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Using with Arduino IDE
Since the Feather M0 uses an ATSAMD21 chip running at 48 MHz, you can pretty easily get it working
with the Arduino IDE. Most libraries (including the popular ones like NeoPixels and display) will work
with the M0, especially devices & sensors that use i2c or SPI.
Now that you have added the appropriate URLs to the Arduino IDE preferences, you can open the
Boards Manager by navigating to the Tools->Board menu.
Once the Board Manager opens, click on the category drop down menu on the top left hand side of
the window and select Contributed. You will then be able to select and install the boards supplied by
the URLs added to the prefrences.
Install SAMD Support
First up, install the Arduino SAMD Boards version 1.6.2
or later
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Install Adafruit SAMD
Next you can install the Adafruit SAMD package to add the board file definitions
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Even though in theory you don't need to - I recommend rebooting the IDE
Quit and reopen the Arduino IDE to ensure that all of the boards are properly installed. You should
now be able to select and upload to the new boards listed in the Tools->Board menu.
Install Drivers (Windows Only)
When you plug in the Feather, you'll need to possibly install a driver
Click below to download our Driver Installer
Download Adafruit Driver Installer
http://adafru.it/mai
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Download and run the installer
Run the installer! Since we bundle the SiLabs and FTDI drivers as well, you'll need to click through the
license
Select which drivers you want to install:
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Click Install to do the installin'
Blink
Now you can upload your first blink sketch!
Plug in the Feather M0 and wait for it to be recognized by the OS (just takes a few seconds). It will
create a serial/COM port, you can now select it from the dropdown, it'll even be 'indicated' as Feather
M0!
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Now load up the Blink example
// the setup function runs once when you press reset or power the board
void setup() {
// initialize digital pin 13 as an output.
pinMode(13, OUTPUT);
}
// the loop function runs over and over again forever
void loop() {
digitalWrite(13, HIGH); // turn the LED on (HIGH is the voltage level)
delay(1000);
// wait for a second
digitalWrite(13, LOW); // turn the LED off by making the voltage LOW
delay(1000);
// wait for a second
}
And click upload! That's it, you will be able to see the LED blink rate change as you adapt the delay()
calls.
Sucessful Upload
If you have a successful upload, you'll get a bunch of red text that tells you that the device was found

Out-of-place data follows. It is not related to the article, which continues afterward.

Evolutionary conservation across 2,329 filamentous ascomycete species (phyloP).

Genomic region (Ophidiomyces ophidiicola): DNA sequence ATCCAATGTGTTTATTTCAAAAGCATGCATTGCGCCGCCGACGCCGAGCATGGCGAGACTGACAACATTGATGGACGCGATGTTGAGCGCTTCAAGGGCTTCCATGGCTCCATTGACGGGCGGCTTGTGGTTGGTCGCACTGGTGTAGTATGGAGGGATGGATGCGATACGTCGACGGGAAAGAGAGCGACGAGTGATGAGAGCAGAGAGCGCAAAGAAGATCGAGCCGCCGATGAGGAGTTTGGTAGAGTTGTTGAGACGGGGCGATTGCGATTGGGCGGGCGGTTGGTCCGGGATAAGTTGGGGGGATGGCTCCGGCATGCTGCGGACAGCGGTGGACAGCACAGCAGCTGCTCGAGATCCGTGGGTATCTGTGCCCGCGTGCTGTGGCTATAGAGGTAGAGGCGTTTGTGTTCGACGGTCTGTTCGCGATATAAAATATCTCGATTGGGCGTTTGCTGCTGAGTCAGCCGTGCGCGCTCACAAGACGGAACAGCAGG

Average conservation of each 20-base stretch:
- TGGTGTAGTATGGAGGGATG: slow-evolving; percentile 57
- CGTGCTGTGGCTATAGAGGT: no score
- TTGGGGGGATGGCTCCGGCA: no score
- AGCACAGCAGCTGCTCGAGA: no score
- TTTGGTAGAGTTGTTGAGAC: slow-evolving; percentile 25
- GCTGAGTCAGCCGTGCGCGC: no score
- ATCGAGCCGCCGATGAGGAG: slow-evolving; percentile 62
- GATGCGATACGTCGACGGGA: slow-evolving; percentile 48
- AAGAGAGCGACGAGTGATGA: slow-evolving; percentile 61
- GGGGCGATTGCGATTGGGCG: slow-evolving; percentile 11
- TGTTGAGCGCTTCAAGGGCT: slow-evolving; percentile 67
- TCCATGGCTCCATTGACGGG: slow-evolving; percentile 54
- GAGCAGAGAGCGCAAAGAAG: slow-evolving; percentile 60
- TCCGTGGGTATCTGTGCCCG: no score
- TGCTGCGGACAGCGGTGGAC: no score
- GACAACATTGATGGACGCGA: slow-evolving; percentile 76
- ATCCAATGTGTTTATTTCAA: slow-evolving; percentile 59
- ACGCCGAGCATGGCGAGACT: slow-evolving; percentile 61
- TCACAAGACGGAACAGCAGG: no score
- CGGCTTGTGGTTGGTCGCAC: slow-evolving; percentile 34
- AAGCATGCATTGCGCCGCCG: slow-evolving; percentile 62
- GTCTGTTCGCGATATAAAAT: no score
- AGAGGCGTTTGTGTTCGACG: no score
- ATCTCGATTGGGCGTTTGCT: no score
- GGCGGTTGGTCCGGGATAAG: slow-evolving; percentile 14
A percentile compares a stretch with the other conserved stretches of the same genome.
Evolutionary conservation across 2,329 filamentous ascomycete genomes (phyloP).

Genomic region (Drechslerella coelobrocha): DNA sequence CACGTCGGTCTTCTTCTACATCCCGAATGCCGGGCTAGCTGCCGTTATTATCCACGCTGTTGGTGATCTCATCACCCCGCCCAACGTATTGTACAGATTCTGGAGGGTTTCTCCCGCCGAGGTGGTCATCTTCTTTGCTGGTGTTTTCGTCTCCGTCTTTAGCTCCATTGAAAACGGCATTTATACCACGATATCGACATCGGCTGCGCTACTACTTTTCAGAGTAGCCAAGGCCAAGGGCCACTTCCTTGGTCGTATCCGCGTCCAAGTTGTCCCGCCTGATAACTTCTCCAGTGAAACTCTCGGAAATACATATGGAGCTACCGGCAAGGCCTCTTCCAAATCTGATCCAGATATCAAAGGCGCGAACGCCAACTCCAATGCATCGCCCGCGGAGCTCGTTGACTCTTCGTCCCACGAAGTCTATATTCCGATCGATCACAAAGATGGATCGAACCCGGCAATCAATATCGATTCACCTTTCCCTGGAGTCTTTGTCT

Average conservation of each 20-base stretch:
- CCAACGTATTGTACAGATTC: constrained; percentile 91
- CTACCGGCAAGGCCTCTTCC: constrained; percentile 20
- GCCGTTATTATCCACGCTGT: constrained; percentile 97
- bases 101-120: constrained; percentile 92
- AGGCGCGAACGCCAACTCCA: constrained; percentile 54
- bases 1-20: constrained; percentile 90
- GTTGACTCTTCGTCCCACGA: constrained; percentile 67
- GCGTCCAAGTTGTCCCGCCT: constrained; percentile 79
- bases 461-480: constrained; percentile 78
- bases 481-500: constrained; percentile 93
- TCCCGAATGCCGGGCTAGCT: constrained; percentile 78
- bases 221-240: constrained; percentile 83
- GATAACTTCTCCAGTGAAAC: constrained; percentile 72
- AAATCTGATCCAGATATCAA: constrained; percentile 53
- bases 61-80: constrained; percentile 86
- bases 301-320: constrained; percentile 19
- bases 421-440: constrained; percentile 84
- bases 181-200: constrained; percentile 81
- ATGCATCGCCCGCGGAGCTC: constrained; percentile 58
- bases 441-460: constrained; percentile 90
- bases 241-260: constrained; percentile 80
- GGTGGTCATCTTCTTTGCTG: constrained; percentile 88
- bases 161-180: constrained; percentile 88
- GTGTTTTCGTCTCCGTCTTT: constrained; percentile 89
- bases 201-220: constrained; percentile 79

and it was programmed, verified & reset
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Compilation Issues
If you get an alert that looks like
Cannot run program "{runtime.tools.arm-none-eabi-gcc.path}\bin\arm-non-eabi-g++"
Make sure you have installed the Arduino SAMD boards package, you need both Arduino & Adafruit
SAMD board packages
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Manually bootloading
If you ever get in a 'weird' spot with the bootloader, or you have uploaded code that crashes and
doesn't auto-reboot into the bootloader, click the RST button twice (like a double-click)to get back into
the bootloader.
The red LED will pulse, so you know that its in bootloader mode.
Once it is in bootloader mode, you can select the newly created COM/Serial port and re-try uploading.
You may need to go back and reselect the 'normal' USB serial port next time you want to use the
normal upload.
Ubuntu & Linux Issue Fix
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Note if you're using Ubuntu 15.04 (or perhaps other more recent Linux distributions) there is an issue
with the modem manager service which causes the Bluefruit LE micro to be difficult to program. If you
run into errors like "device or resource busy", "bad file descriptor", or "port is busy" when attempting to
program then you are hitting this issue. (http://adafru.it/fP6)
The fix for this issue is to make sure Adafruit's custom udev rules are applied to your system. One of
these rules is made to configure modem manager not to touch the Feather board and will fix the
programming difficulty issue. Follow the steps for installing Adafruit's udev rules on this
page. (http://adafru.it/iOE)
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Using the WiFi Module
Once you have your Feather working, you probably want to rock out with some Wireless connectivity.
Luckily, Atmel & Arduino have written a great library for supporting the WINC1500
Download the Adafruit Library
We will start by downloading the Adafruit_ATWINC1500 Library, available from our GitHub